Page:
Late last week, the NBA announced that it would embark on a “three-year pilot program” that would allow individual teams to sell advertising space on their uniforms. Any team can sell a “patch” on its game jerseys that is 2.5” by 2.5” to carry a sponsor’s logo. While sports radio commentary – at least in this area – exploded with this “news”, I think it is only a small step for the NBA. Remember, the NBA has been sporting sponsor logos on their practice jerseys for several years now.
Before addressing the screeches on local sports radio, there was another part of the announcement that caught my attention. Someone in the market research business who has to know a thousand times more than I do about this move estimated that sales of sponsor logos could amount to $120M per year in new revenue for the league. For the moment, assume that figure is absolutely correct. Now ask yourself this:
What exactly might be the final decision on this “pilot program” after three years has gone by?
If you answered that the NBA would cancel it and go back to “blank jerseys” you can write on the blackboard 500 times, “I am a dunderhead!”
If you answered that the NBA will continue the program permanently, you have learned your lessons well.
If you answered that the NBA would find a way to expand the program and sell more than one logo spot per uniform, give yourself a Gold Star.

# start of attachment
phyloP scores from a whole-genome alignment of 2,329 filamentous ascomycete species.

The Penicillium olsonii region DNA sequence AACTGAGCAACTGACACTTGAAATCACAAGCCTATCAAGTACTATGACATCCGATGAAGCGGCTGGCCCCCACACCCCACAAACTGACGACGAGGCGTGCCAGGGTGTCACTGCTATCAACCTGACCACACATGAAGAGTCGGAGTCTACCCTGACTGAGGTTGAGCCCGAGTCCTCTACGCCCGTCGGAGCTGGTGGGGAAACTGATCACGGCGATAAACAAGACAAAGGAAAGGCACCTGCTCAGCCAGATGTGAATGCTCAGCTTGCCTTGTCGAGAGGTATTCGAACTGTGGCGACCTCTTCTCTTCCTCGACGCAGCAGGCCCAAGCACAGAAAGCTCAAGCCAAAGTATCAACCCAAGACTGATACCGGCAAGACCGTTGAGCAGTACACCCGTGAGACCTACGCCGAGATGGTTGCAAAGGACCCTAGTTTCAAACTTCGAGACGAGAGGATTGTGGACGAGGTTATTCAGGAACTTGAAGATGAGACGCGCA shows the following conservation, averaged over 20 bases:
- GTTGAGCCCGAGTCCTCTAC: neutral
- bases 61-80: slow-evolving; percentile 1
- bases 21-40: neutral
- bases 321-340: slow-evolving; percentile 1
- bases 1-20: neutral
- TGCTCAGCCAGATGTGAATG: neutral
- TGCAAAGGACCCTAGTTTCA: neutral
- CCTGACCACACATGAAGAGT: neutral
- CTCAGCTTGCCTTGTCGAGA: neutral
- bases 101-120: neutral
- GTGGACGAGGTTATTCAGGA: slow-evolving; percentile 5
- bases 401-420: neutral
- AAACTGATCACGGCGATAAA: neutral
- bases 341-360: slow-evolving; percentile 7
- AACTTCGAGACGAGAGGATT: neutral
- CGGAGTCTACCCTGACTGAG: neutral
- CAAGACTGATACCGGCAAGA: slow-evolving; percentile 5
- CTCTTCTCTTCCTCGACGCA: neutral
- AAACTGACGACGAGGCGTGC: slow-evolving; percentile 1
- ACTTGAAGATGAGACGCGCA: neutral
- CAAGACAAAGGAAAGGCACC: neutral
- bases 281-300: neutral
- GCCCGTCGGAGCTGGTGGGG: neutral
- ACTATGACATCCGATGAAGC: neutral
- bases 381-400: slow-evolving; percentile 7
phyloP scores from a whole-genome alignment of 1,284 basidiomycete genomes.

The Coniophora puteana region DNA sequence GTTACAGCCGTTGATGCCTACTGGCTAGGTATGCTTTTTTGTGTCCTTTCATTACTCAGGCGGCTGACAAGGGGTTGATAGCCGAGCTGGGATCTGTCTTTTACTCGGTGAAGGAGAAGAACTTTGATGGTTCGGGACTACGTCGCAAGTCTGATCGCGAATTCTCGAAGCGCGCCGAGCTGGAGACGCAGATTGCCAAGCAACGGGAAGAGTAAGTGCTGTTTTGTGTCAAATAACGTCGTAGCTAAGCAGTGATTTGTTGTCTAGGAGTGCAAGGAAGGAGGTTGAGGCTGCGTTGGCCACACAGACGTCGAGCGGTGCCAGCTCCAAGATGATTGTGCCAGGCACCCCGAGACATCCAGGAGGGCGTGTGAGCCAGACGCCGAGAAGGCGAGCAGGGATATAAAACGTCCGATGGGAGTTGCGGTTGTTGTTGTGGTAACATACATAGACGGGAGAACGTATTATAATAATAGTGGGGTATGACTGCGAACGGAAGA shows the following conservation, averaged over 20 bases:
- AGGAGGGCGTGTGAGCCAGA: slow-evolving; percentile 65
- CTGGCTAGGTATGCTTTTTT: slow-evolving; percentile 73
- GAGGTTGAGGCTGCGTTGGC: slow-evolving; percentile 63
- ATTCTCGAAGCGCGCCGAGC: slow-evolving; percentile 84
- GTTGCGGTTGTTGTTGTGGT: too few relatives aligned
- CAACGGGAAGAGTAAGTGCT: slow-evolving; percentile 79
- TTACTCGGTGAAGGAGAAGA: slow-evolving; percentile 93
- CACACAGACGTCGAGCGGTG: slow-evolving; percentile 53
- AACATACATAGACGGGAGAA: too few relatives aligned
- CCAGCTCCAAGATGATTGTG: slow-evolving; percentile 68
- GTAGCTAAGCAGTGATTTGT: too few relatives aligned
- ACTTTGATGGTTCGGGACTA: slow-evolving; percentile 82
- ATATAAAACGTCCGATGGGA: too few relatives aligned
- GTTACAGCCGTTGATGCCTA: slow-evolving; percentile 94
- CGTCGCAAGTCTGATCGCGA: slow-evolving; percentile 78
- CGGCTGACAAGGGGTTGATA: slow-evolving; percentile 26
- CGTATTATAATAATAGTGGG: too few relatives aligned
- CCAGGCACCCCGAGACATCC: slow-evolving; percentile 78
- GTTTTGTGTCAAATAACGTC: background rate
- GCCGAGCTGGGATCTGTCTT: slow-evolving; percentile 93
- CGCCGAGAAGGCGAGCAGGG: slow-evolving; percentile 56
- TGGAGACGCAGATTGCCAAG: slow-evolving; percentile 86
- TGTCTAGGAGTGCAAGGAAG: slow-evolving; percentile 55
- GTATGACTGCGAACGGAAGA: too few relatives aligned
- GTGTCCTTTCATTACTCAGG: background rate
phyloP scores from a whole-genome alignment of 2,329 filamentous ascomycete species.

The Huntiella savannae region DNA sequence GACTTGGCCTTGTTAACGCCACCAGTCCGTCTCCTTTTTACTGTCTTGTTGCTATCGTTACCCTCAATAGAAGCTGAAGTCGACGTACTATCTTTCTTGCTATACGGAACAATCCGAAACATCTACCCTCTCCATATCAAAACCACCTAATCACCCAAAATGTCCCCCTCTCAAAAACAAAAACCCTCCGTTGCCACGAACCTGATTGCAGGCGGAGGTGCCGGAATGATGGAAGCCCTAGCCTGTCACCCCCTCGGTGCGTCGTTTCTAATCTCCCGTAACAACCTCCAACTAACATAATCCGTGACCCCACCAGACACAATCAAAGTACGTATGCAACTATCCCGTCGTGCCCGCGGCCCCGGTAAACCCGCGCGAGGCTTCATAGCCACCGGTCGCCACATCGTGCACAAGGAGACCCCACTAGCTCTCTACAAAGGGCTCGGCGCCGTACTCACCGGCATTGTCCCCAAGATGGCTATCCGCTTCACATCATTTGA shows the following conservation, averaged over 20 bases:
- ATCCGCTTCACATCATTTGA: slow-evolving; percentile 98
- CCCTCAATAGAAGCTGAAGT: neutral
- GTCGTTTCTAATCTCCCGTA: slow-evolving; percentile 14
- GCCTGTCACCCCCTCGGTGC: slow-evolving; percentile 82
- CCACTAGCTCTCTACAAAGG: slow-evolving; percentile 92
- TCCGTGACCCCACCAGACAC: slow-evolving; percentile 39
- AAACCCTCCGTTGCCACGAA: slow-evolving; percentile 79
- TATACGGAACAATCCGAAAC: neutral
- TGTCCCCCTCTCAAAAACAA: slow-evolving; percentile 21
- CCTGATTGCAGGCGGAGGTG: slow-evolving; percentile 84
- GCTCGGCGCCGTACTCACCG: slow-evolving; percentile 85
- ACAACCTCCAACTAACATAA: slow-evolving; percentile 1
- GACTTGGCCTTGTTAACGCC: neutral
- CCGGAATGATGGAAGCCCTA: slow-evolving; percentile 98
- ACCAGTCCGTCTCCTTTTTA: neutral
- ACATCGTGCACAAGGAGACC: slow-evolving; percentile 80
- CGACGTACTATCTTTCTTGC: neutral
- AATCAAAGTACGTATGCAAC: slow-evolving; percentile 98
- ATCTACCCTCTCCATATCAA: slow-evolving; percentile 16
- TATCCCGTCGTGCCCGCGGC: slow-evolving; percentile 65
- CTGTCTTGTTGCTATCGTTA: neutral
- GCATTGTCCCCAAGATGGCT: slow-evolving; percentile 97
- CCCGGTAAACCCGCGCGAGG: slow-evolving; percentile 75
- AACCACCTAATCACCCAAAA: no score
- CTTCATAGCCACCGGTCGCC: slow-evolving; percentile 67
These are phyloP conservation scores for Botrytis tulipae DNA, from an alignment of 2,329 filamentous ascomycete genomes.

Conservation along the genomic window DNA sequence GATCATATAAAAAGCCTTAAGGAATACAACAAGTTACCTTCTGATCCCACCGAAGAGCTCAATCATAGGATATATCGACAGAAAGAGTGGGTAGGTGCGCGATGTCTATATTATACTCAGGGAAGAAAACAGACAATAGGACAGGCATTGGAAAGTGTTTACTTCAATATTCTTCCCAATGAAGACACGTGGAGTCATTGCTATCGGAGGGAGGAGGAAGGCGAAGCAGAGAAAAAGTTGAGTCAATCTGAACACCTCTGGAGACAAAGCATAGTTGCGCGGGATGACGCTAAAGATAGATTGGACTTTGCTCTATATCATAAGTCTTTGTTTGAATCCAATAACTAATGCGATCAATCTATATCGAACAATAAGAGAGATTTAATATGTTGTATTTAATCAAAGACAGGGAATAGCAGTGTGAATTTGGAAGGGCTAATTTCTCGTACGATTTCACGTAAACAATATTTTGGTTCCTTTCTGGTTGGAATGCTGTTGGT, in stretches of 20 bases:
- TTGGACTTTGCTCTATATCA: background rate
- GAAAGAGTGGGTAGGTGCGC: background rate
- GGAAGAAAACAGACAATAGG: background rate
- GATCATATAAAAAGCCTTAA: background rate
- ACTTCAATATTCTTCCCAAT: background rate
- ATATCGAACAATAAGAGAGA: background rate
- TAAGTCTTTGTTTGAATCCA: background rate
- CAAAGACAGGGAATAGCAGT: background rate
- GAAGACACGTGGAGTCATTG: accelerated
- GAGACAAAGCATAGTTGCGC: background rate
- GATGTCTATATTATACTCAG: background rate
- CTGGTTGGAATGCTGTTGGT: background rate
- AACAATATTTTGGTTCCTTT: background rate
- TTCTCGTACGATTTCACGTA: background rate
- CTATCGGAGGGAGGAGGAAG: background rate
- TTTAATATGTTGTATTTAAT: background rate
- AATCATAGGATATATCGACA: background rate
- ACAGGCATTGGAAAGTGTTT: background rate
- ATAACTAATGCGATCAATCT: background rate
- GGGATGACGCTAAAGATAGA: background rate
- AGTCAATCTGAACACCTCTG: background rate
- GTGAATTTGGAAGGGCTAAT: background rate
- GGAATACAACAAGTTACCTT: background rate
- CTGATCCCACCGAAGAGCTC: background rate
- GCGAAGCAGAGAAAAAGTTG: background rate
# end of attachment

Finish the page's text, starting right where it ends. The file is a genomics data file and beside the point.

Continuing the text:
Meanwhile the angst and the wailing that I endured on sports radio for about 72 hours after the NBA’s announcement was predictable and mainly irrelevant.
What is the world coming to? Don’t those teams make enough money?
Plenty of stuff is “wrong with this world” and none of that “stuff” has to do with NBA players wearing “unsullied uniforms” in their games. Oh, and by the way, owners of sports franchises everywhere never make “enough money”.
Does the NBA want its teams to look like soccer teams where there is no identification of the team and only the identification of the team sponsors?
The NBA probably does not want to remove the team name or the city name from team jerseys; but even if they do, would it change anything fundamental to the game? Boiled down to reality, the games are played by men running around in colored underwear. What verse in The Bible makes that inviolable?
By the way, many soccer teams in Europe use jerseys that never had the team name or city name on them. Many teams were identified by the color scheme of the jersey without any verbiage so the addition of sponsor logos did not “remove” or “obscure” the team name or the city name; it was never there in the first place.
Does the NBA want its teams to look like NASCAR drivers and race cars?
If owners can find sponsors that will pay them millions of dollars for every 6.25 square inches on a jersey, they will happily have their teams look like NASCAR drivers.